Week 3 - 21st century media content


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How to secure coverage in media outlets by writing convincing pitches for broadcast, radio, print and online.

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Week 3 - 21st century media content

  1. 1. CRAFTING THE PITCH STEP 1 – THE SUBJECT HEADLINE Develop catchy Subject Headline that will cause the reporter not to delete your email. SAMPLE SUBJECT HEADLINESEditors: Marathon Madness: What to Know Before & After Race DayNEWS FROM PARENTING.COM: Homework help; moms who rock; theback-to-school statistic you need to knowAAA: Are Car Seats any easier to install?
  2. 2. THE LEADThe lead is the introductory paragraph - it should have a hook that engages your reader from the first sentence. It could be a ripped from the headlines story; a startling statistic or an announcement of a product or service that has never been seen before.A lead can also reference a story the writer has recently covered – this will show that you are not blindly pitching the story. You’re pitching them because you thought they would be interested in it.
  3. 3. BULLET POINTS Your second paragraph should contain 3-5 bullet points including important and interesting facts about the subject you are pitching: From a recent holiday gift guide pitch from Panasonic: New Panasonic NB-G110P FlashXpress Toaster Oven – with a temperature keypad for precise temperature control and digital timer to prevent overcooking, this toaster oven can prepare a variety of holiday appetizers from frozen foods to pizza. Available at a suggested retail price of $129.95. New Panasonic SR-DF101 and SR-DF181 Microcomputer Fuzzy Logic Rice Cookers- adjust power depending on how much food is being cooked for precise cooking and consistent results. Clearly labeled with large control panel icons, this 5-cup and 10-cup capacity rice cookers can cook up steamy soups and delicious side dishes. Panasonic’s SR-DF101 5-cup rice cooker has a suggested retail price of $79.99. The SR-DF181 has a suggested retail price of $89.99.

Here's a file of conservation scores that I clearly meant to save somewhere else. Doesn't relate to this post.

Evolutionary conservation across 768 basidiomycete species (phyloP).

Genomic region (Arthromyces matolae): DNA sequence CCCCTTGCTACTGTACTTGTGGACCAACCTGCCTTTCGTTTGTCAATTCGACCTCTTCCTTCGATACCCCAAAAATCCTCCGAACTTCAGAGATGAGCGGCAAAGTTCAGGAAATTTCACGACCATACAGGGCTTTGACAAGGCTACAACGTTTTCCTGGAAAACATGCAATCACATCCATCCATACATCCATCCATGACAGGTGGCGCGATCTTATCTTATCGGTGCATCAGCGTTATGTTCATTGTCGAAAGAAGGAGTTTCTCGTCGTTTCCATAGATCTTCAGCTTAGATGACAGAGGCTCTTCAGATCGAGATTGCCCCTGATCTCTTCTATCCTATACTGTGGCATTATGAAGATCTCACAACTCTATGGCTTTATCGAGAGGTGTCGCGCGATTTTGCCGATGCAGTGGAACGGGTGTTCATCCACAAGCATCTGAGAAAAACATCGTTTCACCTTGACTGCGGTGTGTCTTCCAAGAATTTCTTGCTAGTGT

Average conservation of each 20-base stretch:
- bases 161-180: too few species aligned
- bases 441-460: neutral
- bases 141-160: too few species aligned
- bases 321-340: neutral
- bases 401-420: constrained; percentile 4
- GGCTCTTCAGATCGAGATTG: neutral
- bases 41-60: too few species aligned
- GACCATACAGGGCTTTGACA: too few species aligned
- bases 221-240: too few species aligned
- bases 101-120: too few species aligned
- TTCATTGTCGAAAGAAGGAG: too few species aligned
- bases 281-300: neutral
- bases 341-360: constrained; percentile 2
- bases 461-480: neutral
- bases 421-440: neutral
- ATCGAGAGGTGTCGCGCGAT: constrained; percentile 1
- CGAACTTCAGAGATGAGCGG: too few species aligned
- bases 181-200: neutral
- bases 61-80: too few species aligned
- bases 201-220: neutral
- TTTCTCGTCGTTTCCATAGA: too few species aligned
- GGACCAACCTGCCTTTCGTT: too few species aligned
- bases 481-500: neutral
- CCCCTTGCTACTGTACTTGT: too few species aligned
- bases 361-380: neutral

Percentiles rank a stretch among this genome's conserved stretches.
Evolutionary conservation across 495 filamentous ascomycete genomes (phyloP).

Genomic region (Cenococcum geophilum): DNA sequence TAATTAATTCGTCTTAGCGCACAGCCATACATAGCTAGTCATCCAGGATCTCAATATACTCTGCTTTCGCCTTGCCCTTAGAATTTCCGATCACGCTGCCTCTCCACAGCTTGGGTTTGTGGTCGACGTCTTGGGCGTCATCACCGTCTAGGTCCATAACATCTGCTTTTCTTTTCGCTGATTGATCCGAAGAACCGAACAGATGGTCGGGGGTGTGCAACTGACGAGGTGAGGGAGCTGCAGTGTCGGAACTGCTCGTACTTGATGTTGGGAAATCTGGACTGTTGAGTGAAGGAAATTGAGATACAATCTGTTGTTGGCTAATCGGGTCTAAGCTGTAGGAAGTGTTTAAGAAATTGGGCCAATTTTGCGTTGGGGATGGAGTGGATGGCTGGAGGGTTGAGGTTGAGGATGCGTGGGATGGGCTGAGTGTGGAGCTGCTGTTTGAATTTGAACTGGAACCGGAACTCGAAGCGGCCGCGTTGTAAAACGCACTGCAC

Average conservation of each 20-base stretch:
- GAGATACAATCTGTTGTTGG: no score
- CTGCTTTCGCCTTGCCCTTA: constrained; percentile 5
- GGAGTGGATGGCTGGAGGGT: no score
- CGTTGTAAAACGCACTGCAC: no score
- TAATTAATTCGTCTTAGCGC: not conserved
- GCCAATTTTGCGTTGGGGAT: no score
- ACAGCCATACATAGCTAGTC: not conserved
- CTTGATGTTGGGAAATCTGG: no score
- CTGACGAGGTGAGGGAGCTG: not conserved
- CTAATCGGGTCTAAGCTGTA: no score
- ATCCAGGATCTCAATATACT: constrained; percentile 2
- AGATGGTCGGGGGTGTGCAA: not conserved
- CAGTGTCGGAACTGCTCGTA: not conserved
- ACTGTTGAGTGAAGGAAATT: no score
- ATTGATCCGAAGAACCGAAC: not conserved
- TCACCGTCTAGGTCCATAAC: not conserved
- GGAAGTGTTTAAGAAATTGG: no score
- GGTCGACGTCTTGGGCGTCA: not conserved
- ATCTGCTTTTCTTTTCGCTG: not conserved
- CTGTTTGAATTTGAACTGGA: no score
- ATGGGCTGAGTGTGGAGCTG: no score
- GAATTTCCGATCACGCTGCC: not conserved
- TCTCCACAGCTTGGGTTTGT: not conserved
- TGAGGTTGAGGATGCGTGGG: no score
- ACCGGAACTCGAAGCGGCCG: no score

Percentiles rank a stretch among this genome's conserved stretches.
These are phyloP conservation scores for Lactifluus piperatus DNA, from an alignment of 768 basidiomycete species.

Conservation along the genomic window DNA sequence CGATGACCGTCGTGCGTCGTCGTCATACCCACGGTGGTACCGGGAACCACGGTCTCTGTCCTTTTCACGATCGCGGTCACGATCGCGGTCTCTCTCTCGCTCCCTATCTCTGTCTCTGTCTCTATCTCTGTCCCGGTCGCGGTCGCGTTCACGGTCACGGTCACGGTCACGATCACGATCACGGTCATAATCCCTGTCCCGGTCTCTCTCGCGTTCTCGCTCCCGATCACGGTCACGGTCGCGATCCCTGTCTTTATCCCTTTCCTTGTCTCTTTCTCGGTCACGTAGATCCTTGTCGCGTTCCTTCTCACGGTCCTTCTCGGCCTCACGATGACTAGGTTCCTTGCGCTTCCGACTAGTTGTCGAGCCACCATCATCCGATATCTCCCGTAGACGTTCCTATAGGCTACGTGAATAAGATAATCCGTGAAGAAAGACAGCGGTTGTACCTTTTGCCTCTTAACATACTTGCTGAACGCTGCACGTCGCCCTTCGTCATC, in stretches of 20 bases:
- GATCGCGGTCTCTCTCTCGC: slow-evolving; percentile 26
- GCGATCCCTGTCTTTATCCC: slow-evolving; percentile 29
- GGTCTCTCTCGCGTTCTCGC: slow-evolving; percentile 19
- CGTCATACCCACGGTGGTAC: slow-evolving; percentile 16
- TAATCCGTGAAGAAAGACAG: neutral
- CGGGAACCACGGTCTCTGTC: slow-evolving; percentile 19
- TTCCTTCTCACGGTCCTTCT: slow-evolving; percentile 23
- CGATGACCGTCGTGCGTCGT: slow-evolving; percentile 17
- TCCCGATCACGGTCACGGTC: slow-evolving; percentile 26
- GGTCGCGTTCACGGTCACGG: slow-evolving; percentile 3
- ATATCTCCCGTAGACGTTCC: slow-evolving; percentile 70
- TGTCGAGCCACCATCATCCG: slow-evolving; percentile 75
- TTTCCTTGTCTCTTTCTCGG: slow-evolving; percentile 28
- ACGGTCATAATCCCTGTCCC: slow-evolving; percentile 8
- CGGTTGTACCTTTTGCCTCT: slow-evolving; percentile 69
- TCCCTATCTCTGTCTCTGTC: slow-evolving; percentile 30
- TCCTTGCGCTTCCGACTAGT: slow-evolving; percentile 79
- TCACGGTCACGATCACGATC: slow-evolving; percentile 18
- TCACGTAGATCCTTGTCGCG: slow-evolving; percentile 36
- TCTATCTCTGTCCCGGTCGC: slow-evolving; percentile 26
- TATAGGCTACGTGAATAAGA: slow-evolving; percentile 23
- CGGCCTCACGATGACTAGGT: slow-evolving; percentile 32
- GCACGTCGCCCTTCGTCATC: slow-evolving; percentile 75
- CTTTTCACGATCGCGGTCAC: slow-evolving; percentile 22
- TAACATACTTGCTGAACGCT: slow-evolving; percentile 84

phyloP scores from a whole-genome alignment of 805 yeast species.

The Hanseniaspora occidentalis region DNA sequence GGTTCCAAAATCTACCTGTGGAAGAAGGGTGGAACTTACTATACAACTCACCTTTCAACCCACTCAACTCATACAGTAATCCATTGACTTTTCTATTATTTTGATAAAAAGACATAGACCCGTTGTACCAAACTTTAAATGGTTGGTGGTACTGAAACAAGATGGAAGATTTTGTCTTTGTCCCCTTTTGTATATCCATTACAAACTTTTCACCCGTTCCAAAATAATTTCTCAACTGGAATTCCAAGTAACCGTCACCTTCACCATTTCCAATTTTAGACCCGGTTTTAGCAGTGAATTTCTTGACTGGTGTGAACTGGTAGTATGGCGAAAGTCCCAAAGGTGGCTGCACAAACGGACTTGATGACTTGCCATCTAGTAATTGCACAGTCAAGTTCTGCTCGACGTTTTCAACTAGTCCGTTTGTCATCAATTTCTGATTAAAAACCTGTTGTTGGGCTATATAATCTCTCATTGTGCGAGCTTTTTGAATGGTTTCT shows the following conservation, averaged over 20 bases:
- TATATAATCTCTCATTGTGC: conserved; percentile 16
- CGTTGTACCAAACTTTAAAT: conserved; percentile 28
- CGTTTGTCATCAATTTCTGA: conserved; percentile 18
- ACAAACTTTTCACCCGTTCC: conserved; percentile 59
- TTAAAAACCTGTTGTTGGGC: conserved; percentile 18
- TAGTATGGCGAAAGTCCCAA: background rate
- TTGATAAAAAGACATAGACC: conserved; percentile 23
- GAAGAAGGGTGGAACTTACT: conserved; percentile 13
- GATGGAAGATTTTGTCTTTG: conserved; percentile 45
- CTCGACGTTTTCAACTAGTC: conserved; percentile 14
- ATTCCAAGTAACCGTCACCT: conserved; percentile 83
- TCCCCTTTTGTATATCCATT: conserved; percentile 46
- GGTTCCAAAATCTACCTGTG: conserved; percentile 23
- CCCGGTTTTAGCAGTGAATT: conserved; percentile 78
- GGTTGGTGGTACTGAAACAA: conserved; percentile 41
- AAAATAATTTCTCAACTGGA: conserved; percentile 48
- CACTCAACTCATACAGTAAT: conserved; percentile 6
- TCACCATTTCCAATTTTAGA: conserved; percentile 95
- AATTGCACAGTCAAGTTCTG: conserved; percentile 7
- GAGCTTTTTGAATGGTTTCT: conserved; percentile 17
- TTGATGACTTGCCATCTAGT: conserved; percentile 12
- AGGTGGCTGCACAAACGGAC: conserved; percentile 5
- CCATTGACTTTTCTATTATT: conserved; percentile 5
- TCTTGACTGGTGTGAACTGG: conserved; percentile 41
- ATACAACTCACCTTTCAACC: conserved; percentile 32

4. 4. THE PITCHCompelling lead paragraph– offer an exclusive interview with your client or the opportunity to experience a brand or service for the first time before the general public.Be a storyteller -If you’re pitching a person, share an anecdote about them that the reporter can relate to.Suggest a few topics you can discuss - The pitch can also includes a variety of angles your client can discuss with the reporter. This should also be in bulleted format.
  5. 5. CONTACT MEEnd the pitch with a way for the reporter to get in touch with you via email, Twitter and/or Facebook.Enter your name, email address and phone numberInform the reporter that you will also be following up with him to ascertain his interest
  6. 6. THANK YOUThank the reporter for his timeEnd the letter with your signature line:Sincerely,NameTitleCompany
  7. 7. MY PITCH PEEVES1. GET TO THE POINT – You are not writing a novel – you are writing to capture the attention of a very busy reporter or producer2. SPELLING ERRORS -- If you’re pitching a stationery company, certainly don’t use the word “stationary” in your pitch – (I received a pitch with that spelling). Know your client and know how to spell words that describe their services.3. POORLY WRITTEN SENTENCES – Don’t end sentences with the word “of.” “Um,” “Like” and “You know” do not belong in any pitches or releases.
  8. 8. MY PITCH PEEVES4. OFF TOPIC PITCHES: Writing a pitch that is completely off topic and sent to a reporter who would never cover what you’re pitching.5. POOR USE OF GRAMMAR: Don’t insert a semi colon when it needs a comma. And don’t put a comma before “and” – refer to your AP style book.6. A CONFUSING PITCH: The reporter can’t figure out what you are pitching. Get to the point, get me the facts and then tell me why I should cover you.